The publishing industry is a highly variable field. Publishing books is, despite certain IRS standards, business. That means it's dependent on the seller's ability to get the word out: advertising. Independent authors invariably hit a snag in using various "free" on-demand print and/or ebook production sources, all of it hanging precariously (at best) on their ability to advertise.
I have 8 books out there. Lacking formal education or institutional type support, lacking funds to mount an efficient if not enormous advertising campaign, and physically unable due to health concerns to hold the proverbial day job, I must depend on free/low-cost, on-demand, or volunteer/co-support resources. Not only am I attempting to produce highly complex creative projects that often require research and other sidecar work, but I am also the sole provider of email, advertising, special shipping and delvery requirements, billing and tax records... the lot. I am the entire business/artist.
Having also been involved in the visual arts community for a lot longer than I've been writing, I can tell you that every form of creative arts faces the same challenges. Getting the product out into a selling market and still maintaining time to create is far from easy.
For various reasons, I don't have academic connections. Those can help. However, one must also juggle the cost of college against the benefits - which can vary, given a writer's possible genre branches and any loyalty to those. It's a conundrum, one not familiar to me.
I am a bumbler in the arts world, no doubt in my mind. I'm no longer young. I don't have genre limits in mind, and I have no agent or counselor to guide me, nor do I have resources to use for any media support. Web presence is also lacking: I have blogs, but no website. Social media use is at best a stop-gap. To make it worse, all I can do to avoid being branded by the early nonfiction collection is to use two separate nom de plumes, each drawn from variations of my own name. Ergo the fiction is sold by "R. Lee Tipton" and "R. L. Mackintosh" is used for the nonfiction. Yes... confusing!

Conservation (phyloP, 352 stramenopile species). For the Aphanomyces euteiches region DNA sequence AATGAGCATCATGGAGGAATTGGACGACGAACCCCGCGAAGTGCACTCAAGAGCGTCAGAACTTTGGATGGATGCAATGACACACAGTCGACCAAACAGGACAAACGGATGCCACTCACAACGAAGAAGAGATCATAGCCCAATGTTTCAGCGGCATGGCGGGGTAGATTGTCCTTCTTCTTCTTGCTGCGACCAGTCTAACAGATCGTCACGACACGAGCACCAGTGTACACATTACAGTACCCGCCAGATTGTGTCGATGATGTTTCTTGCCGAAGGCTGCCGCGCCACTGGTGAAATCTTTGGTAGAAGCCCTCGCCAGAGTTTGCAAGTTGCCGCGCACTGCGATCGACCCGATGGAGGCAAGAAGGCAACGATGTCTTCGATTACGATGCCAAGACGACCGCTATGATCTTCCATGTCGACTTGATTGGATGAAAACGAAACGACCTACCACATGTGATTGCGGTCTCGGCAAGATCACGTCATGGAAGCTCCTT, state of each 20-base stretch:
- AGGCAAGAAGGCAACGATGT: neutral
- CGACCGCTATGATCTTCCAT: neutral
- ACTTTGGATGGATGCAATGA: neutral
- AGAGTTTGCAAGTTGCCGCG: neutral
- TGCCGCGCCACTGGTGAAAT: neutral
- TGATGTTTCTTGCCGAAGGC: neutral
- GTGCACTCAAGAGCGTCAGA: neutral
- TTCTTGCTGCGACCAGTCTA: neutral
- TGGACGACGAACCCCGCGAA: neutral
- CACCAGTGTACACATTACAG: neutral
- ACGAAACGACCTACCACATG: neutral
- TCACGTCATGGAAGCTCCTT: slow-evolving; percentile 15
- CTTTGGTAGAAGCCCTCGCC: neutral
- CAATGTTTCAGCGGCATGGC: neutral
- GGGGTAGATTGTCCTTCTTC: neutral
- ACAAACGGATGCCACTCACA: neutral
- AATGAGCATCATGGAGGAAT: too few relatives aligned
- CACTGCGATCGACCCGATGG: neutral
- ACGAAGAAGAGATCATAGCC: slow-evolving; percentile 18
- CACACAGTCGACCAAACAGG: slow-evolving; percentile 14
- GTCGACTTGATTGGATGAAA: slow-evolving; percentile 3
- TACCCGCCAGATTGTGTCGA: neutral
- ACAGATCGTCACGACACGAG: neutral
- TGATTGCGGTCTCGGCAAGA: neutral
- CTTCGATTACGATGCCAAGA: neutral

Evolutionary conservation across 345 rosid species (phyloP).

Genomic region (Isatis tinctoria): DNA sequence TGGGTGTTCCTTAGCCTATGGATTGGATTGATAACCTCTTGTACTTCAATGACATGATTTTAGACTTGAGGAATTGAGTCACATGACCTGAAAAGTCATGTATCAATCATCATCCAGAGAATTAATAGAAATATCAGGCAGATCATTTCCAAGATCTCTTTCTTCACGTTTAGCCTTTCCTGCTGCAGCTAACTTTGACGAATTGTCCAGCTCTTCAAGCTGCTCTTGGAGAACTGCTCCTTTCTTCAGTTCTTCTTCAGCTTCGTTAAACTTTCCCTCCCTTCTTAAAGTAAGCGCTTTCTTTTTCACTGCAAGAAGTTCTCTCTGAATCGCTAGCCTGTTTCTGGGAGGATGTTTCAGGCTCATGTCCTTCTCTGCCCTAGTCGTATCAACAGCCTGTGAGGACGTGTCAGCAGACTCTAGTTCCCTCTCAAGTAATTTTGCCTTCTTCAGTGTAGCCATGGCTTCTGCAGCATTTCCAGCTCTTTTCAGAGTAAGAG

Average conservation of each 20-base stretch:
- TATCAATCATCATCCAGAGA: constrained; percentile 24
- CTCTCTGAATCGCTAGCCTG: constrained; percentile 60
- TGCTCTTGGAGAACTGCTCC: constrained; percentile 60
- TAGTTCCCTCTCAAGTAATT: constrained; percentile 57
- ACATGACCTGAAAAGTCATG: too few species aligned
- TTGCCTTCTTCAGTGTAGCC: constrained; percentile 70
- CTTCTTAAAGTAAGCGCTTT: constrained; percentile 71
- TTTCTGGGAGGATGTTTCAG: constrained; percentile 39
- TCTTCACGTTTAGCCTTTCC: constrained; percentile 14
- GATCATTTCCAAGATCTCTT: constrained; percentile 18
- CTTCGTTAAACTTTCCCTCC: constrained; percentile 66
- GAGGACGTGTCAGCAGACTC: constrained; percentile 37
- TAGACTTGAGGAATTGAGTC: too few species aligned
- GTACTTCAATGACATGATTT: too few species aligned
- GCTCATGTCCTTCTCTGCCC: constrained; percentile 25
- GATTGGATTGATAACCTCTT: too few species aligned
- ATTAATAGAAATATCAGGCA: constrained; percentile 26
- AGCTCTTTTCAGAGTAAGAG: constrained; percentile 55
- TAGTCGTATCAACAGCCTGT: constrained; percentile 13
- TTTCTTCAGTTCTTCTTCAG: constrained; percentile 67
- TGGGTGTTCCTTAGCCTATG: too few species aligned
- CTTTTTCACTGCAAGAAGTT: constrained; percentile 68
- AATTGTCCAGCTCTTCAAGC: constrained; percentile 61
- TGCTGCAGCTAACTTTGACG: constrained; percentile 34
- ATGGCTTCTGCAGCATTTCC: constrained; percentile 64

After a few months of hiatus caused by economic, personal, and technical (laptop death) difficulties, I am back at work. I work when I can, and I don't mourn about what cannot be done. Simply moving forward has become my focus. It's not too surprising that there's a survivalist angle to the stand-alone dystopian science fiction novel I'm working on. The manuscript has exceeded 28,000 words, aimed at a loose total of around 85,000 - material far more serious in flavor than the Glimmerings series novels, and planned as being twenty-five percent larger than those. At present, the rough draft's estimated completion date is Hallowe'en. The title is The Wayfarer. Publication is iffy... I'm not going to bother with the whole immediate gratification thing any further.
I write to challenge myself, to reach a little further outside the comfort zone, to learn, and yes, to keep from being mentally idle even when my body cannot maintain the physical pace. If I don't like the characters or their story, there's no use in pursuing it.
Following The Wayfarer, I have an unfinished Glimmerings novel (# 4) that might take a couple weeks to complete to first draft status. Another Glimmerings exists in notes - that one will follow, if all goes well, a mainstream stand-alone novel called The Bones of These Hills (Appalachian based). The "big one" - Song of the Rain Crow: Psalms From the Book of Memories (deeply lyric prose, heavy on Appalachian history) - is taking its sweet time, just as it should.
Again, any further publication is iffy on these. Funds do not exist to promote any of them. Sometimes art is only created for the heart of the artist, and nothing else matters. One does the best work possible, and moves on.
Life doesn't stop because of stress, it goes on in spite of it. Try to choose your ground well. Good hunting. T
That's the story. :-) Peace.